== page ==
Before I moved, a friend lent me a few books. One of them is called Victories of the Martyrs, and it is by my favourite Catholic author, St. Alphonsus de Liguori. It tells the stories of the most celebrated martyrs of the Church. It was published in 1954, and I am not sure if it is still in circulation. One of the little gems this book contains is a collection of hymns that were written by the Holy Doctor. I have never seen these in print before. This one is called Eternal Maxims, a subject on which St Alphonsus wrote much. Here is the hymn:
Why serve the world, the enemy,
And from thy thankless heart dethrone
That God whose love created thee-
To love and serve Himself alone.
Slave of a tyrant thou dost live;
He promises and breaks his word,
And for thy service nought can give
But bitter thorns as thy reward.
Remember death will come one day;
His touch thy fragile life destroys;
Then, then, alas! will fade away
Earth`s cheating hopes and empty joys.
All worldly pleasures then will be
To thee but weariness and woe;
The scene of life must close for thee,
Thy part is played and thou must go.
That body thou hast oft caressed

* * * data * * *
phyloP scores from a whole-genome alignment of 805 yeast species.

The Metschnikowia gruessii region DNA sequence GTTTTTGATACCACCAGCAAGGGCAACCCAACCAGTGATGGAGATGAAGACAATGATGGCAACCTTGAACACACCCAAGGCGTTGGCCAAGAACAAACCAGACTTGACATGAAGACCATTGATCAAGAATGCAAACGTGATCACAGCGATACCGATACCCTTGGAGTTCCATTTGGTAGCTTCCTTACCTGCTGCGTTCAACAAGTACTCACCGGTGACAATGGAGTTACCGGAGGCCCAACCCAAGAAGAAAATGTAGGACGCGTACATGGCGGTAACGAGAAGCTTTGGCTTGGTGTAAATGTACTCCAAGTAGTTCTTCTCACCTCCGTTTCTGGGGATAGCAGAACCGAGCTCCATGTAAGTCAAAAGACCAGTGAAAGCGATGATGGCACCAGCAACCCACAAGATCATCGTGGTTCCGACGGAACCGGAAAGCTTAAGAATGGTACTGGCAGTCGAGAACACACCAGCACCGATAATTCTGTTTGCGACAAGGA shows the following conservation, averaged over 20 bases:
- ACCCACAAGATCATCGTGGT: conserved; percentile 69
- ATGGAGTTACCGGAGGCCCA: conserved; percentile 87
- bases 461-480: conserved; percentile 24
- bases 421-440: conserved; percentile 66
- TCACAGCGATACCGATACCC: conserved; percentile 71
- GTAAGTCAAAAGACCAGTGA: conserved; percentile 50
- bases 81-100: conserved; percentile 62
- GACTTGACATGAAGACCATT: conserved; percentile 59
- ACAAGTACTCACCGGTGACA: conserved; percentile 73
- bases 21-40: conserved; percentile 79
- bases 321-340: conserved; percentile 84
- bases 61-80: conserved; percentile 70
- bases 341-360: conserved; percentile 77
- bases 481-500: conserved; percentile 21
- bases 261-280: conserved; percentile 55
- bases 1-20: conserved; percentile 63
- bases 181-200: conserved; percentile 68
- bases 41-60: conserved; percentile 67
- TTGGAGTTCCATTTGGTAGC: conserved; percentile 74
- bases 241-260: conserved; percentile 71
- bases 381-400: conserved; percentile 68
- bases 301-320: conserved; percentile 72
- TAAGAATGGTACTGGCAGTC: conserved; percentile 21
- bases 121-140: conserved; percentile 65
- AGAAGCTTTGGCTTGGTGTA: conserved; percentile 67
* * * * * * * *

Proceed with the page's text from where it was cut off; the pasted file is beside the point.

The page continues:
Such noisome stench shall send around,
That all will fly the loathsome pest,
And hide the carrion in the ground.
Forth flies the spirit from this clay,
Alone before its God to stand;
The soul scarce yet has passed away,
The judge already is at hand.
Sinner! Sinner! What will thou do,
Standing before the awful throne?
In vain for mercy wouldst thou sue-
Stern Justice triumphs there alone.
Ah, miserable, thoughtless one!
Say, what excuse thou darest bring?
Before that gaze of brightest sun,
The face of they offended King.
What horror then the soul shall pierce,
When, spurned away by heavenly ire,
'Tis hurled into the torment fierce
Of never-never ending fire!
The shall be closed upon thy pain
The gates of hope and liberty;
Thou seekest death - in vain, in vain;
It flies and mocks thy misery.
That moment when this life shall fail,
Or heaven or hell thy lot must be;
Eternal joys or endless wail
O moment, O eternity!
Think then, ere yet this life is over,
On that whereon thy all depends;
That evermore or nevermore,
Eternity which never ends!